A further central component of the freedom of conscience and of religion is the right to change one’s own religion or to have no religion. The UDHR states this expressly in Article 18. Yet the right to change your own religion is frequently restricted. In many Muslim states “falling away” from Islam (apostasy) is regarded not only as a religious offence but also as a form of political uprising, to be prosecuted under criminal law. In Iran and in Saudi Arabia “apostates” face the death penalty, which may be carried out by the state. Human rights organisations such as the Gesellschaft für bedrohte Völker (society for threatened peoples) report that relatives of converts are also often exposed to reprisals and social exclusion. In India, freedom of religion is enshrined in the constitution, yet, for example, Orissa, Madhya Pradesh, Chhattisgarh and Arunachal Pradesh regulate the change of religion so strictly that it is frequently not possible at all in practice. Article 18 ICCPR provides for the freedom to have or to adopt a religion or a belief of one’s own choice. It thereby offers protection against legal or religion-based obstacles to changing religion. The right to change one’s belief or have no religion at all must not be restricted by state laws or regulations. The UN member states are, moreover, obliged to counter any social climate that would impede the change to another religion.
A further development provides cause for concern. In UN bodies and sub-structures a group of states has been trying for years to massively restrict the scope of human rights – in particular that of freedom of opinion. They have attempted this on the grounds of protecting Islam. But also criticism of religion is part of freedom of opinion and thus protected under international law. The attempt of the Organisation of the Islamic Conference (OIC) to enshrine the “protection of religion” in international law is founded on the Universal Islamic Declaration of Human Rights 1981 and on the Cairo Declaration on Human Rights in Islam of 1990. It is an attempt to counter the concept of human rights based on individual, justiciable rights with the concept of religiously defined group rights.
With great concern the Federal Committee notes that the resolution against Defamation of religion (A/HRC/RES/13/16) moved by Pakistan in the UN Human Rights Council in March 2010 was adopted by a slim majority. The goal of this resolution is to introduce certain collective rights to international law, on the grounds of protecting Islam, and thereby to undermine the existing understanding of human rights. A similar goal motivates proposals of Islamic states on the additional protocol to the International Convention on the Elimination of all Forms of Racial Discrimination (CERD), which would ban public insults and defamation of religion. The Federal Committee refers to the joint declaration of the UN Special Rapporteur on freedom of opinion and expression, the OSCE (Organisation for Security and Cooperation in Europe) Representative on freedom of the media, the OAS (Organisation of American States) Special Rapporteur on freedom of expression and the ACHPR (African Commision on Human and Peoples’ Rights) Special Rapporteur for freedom of expression of 9 December 2008, in which they spoke out against prohibiting the defamation of religion. A one-sided restriction of the right to freedom of expression in favour of abstract concepts or individual beliefs is not acceptable.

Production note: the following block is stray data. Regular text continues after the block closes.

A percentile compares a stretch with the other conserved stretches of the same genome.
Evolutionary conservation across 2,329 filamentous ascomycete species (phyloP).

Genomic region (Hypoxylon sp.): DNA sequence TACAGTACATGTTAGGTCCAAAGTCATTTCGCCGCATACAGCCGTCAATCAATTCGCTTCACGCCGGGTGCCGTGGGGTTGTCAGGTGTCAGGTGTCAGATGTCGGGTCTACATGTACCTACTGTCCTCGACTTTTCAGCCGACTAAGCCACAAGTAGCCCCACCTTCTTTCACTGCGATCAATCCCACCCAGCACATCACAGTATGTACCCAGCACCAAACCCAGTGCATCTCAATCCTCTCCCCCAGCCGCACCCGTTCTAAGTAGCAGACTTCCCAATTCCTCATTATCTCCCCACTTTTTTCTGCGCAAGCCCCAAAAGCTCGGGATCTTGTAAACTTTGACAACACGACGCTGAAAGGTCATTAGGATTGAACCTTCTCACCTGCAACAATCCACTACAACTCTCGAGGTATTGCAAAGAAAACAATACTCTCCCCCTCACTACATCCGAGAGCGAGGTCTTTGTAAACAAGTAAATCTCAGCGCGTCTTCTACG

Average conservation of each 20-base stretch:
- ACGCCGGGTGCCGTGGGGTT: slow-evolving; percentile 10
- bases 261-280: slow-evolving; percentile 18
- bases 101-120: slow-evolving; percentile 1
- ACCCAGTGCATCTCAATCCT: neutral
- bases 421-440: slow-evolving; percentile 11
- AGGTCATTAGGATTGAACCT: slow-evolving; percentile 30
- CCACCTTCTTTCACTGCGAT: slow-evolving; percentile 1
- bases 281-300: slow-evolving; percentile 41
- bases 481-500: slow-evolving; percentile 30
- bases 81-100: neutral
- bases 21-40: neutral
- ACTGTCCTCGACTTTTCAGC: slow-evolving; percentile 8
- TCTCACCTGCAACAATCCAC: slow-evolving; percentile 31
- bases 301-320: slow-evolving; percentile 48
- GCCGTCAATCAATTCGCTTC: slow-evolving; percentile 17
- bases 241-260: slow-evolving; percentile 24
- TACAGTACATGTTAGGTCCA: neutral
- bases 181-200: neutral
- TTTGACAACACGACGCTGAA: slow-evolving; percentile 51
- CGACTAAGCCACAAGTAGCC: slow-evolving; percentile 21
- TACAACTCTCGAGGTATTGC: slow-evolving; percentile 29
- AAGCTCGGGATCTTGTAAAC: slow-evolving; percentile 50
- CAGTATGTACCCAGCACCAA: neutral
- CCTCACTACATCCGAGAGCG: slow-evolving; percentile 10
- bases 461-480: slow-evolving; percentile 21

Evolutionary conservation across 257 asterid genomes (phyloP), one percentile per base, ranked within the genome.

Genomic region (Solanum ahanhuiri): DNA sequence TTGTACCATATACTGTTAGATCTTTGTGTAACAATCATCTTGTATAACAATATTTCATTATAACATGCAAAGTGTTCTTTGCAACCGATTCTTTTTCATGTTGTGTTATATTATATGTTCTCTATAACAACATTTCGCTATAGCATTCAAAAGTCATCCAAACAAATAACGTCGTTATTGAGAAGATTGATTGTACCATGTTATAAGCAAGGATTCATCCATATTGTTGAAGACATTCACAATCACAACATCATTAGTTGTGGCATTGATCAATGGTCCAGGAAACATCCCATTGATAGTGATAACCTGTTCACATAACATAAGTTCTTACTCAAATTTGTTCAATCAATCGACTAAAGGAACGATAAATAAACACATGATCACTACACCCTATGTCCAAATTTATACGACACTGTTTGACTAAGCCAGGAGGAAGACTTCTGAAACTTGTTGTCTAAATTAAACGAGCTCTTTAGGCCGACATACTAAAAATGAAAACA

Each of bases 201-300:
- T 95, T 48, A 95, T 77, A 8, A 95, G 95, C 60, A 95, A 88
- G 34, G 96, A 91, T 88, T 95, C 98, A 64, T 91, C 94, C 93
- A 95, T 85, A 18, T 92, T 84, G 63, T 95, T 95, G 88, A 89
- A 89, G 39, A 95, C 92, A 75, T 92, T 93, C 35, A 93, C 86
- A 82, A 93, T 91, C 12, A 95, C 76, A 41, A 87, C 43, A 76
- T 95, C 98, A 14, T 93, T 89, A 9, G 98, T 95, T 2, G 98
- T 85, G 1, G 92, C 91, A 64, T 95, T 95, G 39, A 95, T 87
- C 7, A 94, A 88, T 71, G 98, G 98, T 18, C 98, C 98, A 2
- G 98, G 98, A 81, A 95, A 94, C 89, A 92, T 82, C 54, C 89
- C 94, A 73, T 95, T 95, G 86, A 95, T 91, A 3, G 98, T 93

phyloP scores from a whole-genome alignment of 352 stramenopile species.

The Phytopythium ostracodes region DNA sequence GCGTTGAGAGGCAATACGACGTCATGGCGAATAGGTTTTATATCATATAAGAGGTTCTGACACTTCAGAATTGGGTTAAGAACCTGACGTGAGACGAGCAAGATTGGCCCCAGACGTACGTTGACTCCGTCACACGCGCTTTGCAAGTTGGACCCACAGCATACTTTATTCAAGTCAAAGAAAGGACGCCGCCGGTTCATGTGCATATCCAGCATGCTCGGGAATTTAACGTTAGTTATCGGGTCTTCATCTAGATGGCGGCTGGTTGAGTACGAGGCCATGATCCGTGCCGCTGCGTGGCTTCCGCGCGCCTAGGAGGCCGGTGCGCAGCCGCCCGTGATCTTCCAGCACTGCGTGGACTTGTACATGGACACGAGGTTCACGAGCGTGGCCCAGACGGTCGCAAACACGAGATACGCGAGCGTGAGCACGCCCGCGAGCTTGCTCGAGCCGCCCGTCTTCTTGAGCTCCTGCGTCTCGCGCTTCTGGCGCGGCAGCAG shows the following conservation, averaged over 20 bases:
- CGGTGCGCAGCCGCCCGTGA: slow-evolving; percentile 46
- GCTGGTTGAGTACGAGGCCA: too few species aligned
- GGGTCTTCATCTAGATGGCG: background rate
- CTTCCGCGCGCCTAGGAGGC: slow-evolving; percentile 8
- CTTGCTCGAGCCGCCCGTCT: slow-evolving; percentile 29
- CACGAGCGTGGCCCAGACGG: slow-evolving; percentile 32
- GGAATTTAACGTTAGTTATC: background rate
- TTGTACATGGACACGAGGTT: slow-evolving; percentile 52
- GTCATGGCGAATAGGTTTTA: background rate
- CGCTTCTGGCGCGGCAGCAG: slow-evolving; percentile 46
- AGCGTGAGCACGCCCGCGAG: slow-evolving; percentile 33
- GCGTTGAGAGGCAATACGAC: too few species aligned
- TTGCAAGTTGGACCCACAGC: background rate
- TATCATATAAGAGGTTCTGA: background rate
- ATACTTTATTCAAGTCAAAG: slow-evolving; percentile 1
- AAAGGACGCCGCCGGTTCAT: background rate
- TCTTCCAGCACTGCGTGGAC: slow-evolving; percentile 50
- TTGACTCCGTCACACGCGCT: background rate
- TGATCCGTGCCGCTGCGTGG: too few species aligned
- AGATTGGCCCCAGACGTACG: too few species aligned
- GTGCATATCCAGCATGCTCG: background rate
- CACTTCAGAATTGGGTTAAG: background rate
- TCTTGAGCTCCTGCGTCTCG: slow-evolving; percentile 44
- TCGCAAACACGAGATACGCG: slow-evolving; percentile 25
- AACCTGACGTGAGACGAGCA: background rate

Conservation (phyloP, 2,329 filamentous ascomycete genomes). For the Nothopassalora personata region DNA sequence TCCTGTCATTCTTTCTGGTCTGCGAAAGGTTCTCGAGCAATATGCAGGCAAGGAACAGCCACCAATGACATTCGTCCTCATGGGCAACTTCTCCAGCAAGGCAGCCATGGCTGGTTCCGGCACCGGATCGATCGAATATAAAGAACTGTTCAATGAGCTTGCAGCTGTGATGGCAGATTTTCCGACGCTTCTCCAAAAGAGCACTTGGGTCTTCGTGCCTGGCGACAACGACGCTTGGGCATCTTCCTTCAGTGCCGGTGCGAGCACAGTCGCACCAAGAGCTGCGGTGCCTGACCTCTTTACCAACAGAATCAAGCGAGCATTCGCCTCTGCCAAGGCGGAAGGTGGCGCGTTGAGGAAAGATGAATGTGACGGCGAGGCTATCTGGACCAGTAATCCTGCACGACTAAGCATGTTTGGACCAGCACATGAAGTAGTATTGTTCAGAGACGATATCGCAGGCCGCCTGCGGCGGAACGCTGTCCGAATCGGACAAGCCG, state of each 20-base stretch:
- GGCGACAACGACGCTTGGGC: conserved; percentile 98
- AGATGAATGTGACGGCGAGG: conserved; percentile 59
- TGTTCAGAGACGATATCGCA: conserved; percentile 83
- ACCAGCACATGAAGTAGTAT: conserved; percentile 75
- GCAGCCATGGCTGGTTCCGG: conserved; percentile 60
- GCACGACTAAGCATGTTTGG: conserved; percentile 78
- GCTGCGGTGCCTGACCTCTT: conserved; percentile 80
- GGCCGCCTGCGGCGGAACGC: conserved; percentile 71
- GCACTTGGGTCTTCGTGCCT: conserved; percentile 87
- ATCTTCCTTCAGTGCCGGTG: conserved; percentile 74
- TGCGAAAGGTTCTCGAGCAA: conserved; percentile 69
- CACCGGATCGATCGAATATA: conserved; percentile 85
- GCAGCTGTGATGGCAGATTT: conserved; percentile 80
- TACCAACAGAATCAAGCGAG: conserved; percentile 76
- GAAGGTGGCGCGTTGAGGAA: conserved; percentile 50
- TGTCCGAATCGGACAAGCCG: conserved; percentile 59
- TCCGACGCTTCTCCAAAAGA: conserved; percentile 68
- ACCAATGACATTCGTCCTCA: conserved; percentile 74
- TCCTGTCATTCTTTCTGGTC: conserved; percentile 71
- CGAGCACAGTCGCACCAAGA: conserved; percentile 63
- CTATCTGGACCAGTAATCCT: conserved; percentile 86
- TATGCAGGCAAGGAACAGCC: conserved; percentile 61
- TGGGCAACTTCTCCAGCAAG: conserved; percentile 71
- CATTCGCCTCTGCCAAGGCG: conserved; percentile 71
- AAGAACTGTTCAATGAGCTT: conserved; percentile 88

The Federal Committee on Development Cooperation and Human Rights
- calls for commitment to the universal right to freedom of religion for all who are oppressed in the free exercise of their faith, or are discriminated against and persecuted on religious grounds. In view of our Christian background and our political culture we feel a particular affinity with persecuted Christians and a commitment to show solidarity, especially as Christians are particularly subject to discrimination and persecution. Hence we sill continue to focus on this issue in our different areas of political activity – in external party relations, parliamentary activities and the work of government;
- appeals for renewed activity on our part to help increase public awareness of the critical situation of Christians suffering discrimination and persecution. At the European level, too, we must speak out for Christians in other parts of the earth;
- welcomes the fact that we guarantee freedom of religion in Germany and have ensured that commitment to freedom of religion is an important element of our value-led foreign policy. In the spirit of a coherent foreign and development policy, we seek to champion a global freedom of religion going beyond the formal recognition of human rights and contributing to a genuine improvement of people’s local situation;
- welcomes the fact that the High Representative for Foreign and Security Policy of the European Union intends to create a separate unit in the newly established European External Action Service (EEAS) to observe restrictions on freedom of religion. We furthermore call on the High Representative to report annually on the state of freedom of religion in the world. Examples to follow are the report of the US State Department and the US Commission on International Religious Freedom. Here it will be necessary for the European Commission, the Member States and the EEAS to work closely together;
- calls for the shortfalls in the area of religious freedom to be emphasised more in negotiations on accession to the EU. This particularly applies to Turkey in view of blatant flaws in the field of freedom of religion. The European Commission is called upon to report extensively on the matter in its annual progress reports and in negotiations to insist that Turkey show evidence of progress;
- advocates the inclusion of provisions on guaranteeing freedom of religion in the EU’s association agreements with third states. Compliance with such obligations must be continually monitored by the European Commission, the European Parliament and likewise by the High Representative and the EEAS;
- appeals to all immigrants living in Germany to promote the right to freedom of religion in their countries of origin.